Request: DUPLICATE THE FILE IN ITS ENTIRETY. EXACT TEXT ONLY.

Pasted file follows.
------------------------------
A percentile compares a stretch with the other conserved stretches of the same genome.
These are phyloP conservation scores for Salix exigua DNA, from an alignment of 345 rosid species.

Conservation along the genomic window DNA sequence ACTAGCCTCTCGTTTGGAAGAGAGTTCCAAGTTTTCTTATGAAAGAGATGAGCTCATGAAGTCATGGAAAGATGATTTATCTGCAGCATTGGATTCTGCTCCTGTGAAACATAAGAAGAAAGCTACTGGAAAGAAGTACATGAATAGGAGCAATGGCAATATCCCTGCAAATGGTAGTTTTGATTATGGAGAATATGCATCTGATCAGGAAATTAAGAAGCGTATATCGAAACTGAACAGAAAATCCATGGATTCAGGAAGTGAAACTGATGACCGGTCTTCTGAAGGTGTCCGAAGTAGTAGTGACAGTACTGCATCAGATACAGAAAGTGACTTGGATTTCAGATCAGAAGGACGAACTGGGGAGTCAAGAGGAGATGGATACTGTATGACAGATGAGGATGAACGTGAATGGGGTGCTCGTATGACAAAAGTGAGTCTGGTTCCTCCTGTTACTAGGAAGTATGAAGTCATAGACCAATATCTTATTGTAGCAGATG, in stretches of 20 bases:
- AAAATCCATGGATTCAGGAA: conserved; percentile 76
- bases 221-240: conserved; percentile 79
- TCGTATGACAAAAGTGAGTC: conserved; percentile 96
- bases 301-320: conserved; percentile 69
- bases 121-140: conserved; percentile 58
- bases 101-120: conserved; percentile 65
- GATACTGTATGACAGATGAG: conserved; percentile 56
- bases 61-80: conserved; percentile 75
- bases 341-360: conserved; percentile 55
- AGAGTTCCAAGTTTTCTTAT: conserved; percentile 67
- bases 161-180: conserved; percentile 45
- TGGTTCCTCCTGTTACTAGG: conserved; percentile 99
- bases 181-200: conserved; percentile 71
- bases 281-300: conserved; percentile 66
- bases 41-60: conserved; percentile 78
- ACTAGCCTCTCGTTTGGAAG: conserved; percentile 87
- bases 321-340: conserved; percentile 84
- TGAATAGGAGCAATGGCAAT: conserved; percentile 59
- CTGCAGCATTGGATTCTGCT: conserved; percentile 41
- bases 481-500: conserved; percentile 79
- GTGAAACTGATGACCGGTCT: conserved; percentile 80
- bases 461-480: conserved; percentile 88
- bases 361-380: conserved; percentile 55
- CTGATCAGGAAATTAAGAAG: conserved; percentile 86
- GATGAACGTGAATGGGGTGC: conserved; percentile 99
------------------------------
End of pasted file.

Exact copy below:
A percentile compares a stretch with the other conserved stretches of the same genome.
These are phyloP conservation scores for Salix exigua DNA, from an alignment of 345 rosid species.

Conservation along the genomic window DNA sequence ACTAGCCTCTCGTTTGGAAGAGAGTTCCAAGTTTTCTTATGAAAGAGATGAGCTCATGAAGTCATGGAAAGATGATTTATCTGCAGCATTGGATTCTGCTCCTGTGAAACATAAGAAGAAAGCTACTGGAAAGAAGTACATGAATAGGAGCAATGGCAATATCCCTGCAAATGGTAGTTTTGATTATGGAGAATATGCATCTGATCAGGAAATTAAGAAGCGTATATCGAAACTGAACAGAAAATCCATGGATTCAGGAAGTGAAACTGATGACCGGTCTTCTGAAGGTGTCCGAAGTAGTAGTGACAGTACTGCATCAGATACAGAAAGTGACTTGGATTTCAGATCAGAAGGACGAACTGGGGAGTCAAGAGGAGATGGATACTGTATGACAGATGAGGATGAACGTGAATGGGGTGCTCGTATGACAAAAGTGAGTCTGGTTCCTCCTGTTACTAGGAAGTATGAAGTCATAGACCAATATCTTATTGTAGCAGATG, in stretches of 20 bases:
- AAAATCCATGGATTCAGGAA: conserved; percentile 76
- bases 221-240: conserved; percentile 79
- TCGTATGACAAAAGTGAGTC: conserved; percentile 96
- bases 301-320: conserved; percentile 69
- bases 121-140: conserved; percentile 58
- bases 101-120: conserved; percentile 65
- GATACTGTATGACAGATGAG: conserved; percentile 56
- bases 61-80: conserved; percentile 75
- bases 341-360: conserved; percentile 55
- AGAGTTCCAAGTTTTCTTAT: conserved; percentile 67
- bases 161-180: conserved; percentile 45
- TGGTTCCTCCTGTTACTAGG: conserved; percentile 99
- bases 181-200: conserved; percentile 71
- bases 281-300: conserved; percentile 66
- bases 41-60: conserved; percentile 78
- ACTAGCCTCTCGTTTGGAAG: conserved; percentile 87
- bases 321-340: conserved; percentile 84
- TGAATAGGAGCAATGGCAAT: conserved; percentile 59
- CTGCAGCATTGGATTCTGCT: conserved; percentile 41
- bases 481-500: conserved; percentile 79
- GTGAAACTGATGACCGGTCT: conserved; percentile 80
- bases 461-480: conserved; percentile 88
- bases 361-380: conserved; percentile 55
- CTGATCAGGAAATTAAGAAG: conserved; percentile 86
- GATGAACGTGAATGGGGTGC: conserved; percentile 99